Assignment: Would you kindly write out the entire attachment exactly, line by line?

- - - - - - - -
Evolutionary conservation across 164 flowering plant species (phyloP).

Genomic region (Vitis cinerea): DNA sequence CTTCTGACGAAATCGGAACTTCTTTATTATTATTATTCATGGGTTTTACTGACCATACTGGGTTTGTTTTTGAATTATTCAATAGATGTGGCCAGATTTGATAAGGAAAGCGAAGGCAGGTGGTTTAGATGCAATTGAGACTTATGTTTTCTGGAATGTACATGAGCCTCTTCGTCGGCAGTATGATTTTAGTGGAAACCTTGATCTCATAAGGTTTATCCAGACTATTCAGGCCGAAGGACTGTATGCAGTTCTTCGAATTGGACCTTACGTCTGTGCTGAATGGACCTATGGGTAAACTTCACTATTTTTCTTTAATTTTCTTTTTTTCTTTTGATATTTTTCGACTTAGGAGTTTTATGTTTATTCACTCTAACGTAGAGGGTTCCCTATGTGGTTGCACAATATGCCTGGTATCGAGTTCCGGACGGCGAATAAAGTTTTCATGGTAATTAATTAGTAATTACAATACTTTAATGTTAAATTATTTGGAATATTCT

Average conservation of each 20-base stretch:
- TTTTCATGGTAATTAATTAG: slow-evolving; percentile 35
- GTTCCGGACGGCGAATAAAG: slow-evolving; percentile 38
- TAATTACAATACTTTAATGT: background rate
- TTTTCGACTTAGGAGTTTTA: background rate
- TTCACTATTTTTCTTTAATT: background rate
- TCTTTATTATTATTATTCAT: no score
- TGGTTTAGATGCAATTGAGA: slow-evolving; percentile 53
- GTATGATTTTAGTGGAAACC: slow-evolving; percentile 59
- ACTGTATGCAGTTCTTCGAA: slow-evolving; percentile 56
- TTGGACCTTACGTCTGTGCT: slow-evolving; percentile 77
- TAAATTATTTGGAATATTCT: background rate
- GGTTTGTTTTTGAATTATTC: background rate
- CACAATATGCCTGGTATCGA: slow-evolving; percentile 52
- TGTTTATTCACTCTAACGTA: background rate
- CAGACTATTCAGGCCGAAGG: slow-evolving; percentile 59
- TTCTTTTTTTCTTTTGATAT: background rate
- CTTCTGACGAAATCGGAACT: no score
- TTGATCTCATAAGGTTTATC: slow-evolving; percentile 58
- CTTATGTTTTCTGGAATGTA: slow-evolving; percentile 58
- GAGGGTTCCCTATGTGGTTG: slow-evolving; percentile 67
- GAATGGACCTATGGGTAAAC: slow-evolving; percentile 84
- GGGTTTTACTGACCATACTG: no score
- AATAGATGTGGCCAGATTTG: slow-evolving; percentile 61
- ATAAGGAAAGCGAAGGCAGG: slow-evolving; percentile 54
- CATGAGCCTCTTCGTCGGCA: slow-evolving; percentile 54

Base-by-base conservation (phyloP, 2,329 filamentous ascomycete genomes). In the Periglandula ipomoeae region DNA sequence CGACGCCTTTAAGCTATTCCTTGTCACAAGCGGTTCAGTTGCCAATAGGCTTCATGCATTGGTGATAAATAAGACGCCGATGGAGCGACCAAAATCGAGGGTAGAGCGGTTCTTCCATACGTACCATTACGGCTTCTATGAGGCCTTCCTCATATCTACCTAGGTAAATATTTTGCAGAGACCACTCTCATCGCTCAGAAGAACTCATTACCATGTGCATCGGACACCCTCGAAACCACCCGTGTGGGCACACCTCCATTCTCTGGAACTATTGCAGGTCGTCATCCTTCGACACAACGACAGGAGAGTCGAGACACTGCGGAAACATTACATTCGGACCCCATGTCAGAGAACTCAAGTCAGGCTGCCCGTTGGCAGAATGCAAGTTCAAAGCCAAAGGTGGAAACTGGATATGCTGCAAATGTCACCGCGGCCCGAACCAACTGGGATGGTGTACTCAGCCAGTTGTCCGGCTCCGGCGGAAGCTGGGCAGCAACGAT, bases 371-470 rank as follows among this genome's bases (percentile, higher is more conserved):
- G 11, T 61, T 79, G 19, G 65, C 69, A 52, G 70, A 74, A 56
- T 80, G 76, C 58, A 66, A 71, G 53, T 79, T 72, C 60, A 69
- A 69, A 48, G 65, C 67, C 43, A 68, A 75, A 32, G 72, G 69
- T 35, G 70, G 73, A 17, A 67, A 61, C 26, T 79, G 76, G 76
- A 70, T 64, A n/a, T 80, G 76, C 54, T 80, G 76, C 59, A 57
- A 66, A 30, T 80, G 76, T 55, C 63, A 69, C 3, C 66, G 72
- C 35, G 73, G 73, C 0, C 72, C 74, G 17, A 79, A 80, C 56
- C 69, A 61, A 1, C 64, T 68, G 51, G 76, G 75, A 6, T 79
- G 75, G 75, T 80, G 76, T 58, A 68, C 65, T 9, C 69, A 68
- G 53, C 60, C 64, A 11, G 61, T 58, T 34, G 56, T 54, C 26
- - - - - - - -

Evolutionary conservation across 164 flowering plant species (phyloP).

Genomic region (Vitis cinerea): DNA sequence CTTCTGACGAAATCGGAACTTCTTTATTATTATTATTCATGGGTTTTACTGACCATACTGGGTTTGTTTTTGAATTATTCAATAGATGTGGCCAGATTTGATAAGGAAAGCGAAGGCAGGTGGTTTAGATGCAATTGAGACTTATGTTTTCTGGAATGTACATGAGCCTCTTCGTCGGCAGTATGATTTTAGTGGAAACCTTGATCTCATAAGGTTTATCCAGACTATTCAGGCCGAAGGACTGTATGCAGTTCTTCGAATTGGACCTTACGTCTGTGCTGAATGGACCTATGGGTAAACTTCACTATTTTTCTTTAATTTTCTTTTTTTCTTTTGATATTTTTCGACTTAGGAGTTTTATGTTTATTCACTCTAACGTAGAGGGTTCCCTATGTGGTTGCACAATATGCCTGGTATCGAGTTCCGGACGGCGAATAAAGTTTTCATGGTAATTAATTAGTAATTACAATACTTTAATGTTAAATTATTTGGAATATTCT

Average conservation of each 20-base stretch:
- TTTTCATGGTAATTAATTAG: slow-evolving; percentile 35
- GTTCCGGACGGCGAATAAAG: slow-evolving; percentile 38
- TAATTACAATACTTTAATGT: background rate
- TTTTCGACTTAGGAGTTTTA: background rate
- TTCACTATTTTTCTTTAATT: background rate
- TCTTTATTATTATTATTCAT: no score
- TGGTTTAGATGCAATTGAGA: slow-evolving; percentile 53
- GTATGATTTTAGTGGAAACC: slow-evolving; percentile 59
- ACTGTATGCAGTTCTTCGAA: slow-evolving; percentile 56
- TTGGACCTTACGTCTGTGCT: slow-evolving; percentile 77
- TAAATTATTTGGAATATTCT: background rate
- GGTTTGTTTTTGAATTATTC: background rate
- CACAATATGCCTGGTATCGA: slow-evolving; percentile 52
- TGTTTATTCACTCTAACGTA: background rate
- CAGACTATTCAGGCCGAAGG: slow-evolving; percentile 59
- TTCTTTTTTTCTTTTGATAT: background rate
- CTTCTGACGAAATCGGAACT: no score
- TTGATCTCATAAGGTTTATC: slow-evolving; percentile 58
- CTTATGTTTTCTGGAATGTA: slow-evolving; percentile 58
- GAGGGTTCCCTATGTGGTTG: slow-evolving; percentile 67
- GAATGGACCTATGGGTAAAC: slow-evolving; percentile 84
- GGGTTTTACTGACCATACTG: no score
- AATAGATGTGGCCAGATTTG: slow-evolving; percentile 61
- ATAAGGAAAGCGAAGGCAGG: slow-evolving; percentile 54
- CATGAGCCTCTTCGTCGGCA: slow-evolving; percentile 54

Base-by-base conservation (phyloP, 2,329 filamentous ascomycete genomes). In the Periglandula ipomoeae region DNA sequence CGACGCCTTTAAGCTATTCCTTGTCACAAGCGGTTCAGTTGCCAATAGGCTTCATGCATTGGTGATAAATAAGACGCCGATGGAGCGACCAAAATCGAGGGTAGAGCGGTTCTTCCATACGTACCATTACGGCTTCTATGAGGCCTTCCTCATATCTACCTAGGTAAATATTTTGCAGAGACCACTCTCATCGCTCAGAAGAACTCATTACCATGTGCATCGGACACCCTCGAAACCACCCGTGTGGGCACACCTCCATTCTCTGGAACTATTGCAGGTCGTCATCCTTCGACACAACGACAGGAGAGTCGAGACACTGCGGAAACATTACATTCGGACCCCATGTCAGAGAACTCAAGTCAGGCTGCCCGTTGGCAGAATGCAAGTTCAAAGCCAAAGGTGGAAACTGGATATGCTGCAAATGTCACCGCGGCCCGAACCAACTGGGATGGTGTACTCAGCCAGTTGTCCGGCTCCGGCGGAAGCTGGGCAGCAACGAT, bases 371-470 rank as follows among this genome's bases (percentile, higher is more conserved):
- G 11, T 61, T 79, G 19, G 65, C 69, A 52, G 70, A 74, A 56
- T 80, G 76, C 58, A 66, A 71, G 53, T 79, T 72, C 60, A 69
- A 69, A 48, G 65, C 67, C 43, A 68, A 75, A 32, G 72, G 69
- T 35, G 70, G 73, A 17, A 67, A 61, C 26, T 79, G 76, G 76
- A 70, T 64, A n/a, T 80, G 76, C 54, T 80, G 76, C 59, A 57
- A 66, A 30, T 80, G 76, T 55, C 63, A 69, C 3, C 66, G 72
- C 35, G 73, G 73, C 0, C 72, C 74, G 17, A 79, A 80, C 56
- C 69, A 61, A 1, C 64, T 68, G 51, G 76, G 75, A 6, T 79
- G 75, G 75, T 80, G 76, T 58, A 68, C 65, T 9, C 69, A 68
- G 53, C 60, C 64, A 11, G 61, T 58, T 34, G 56, T 54, C 26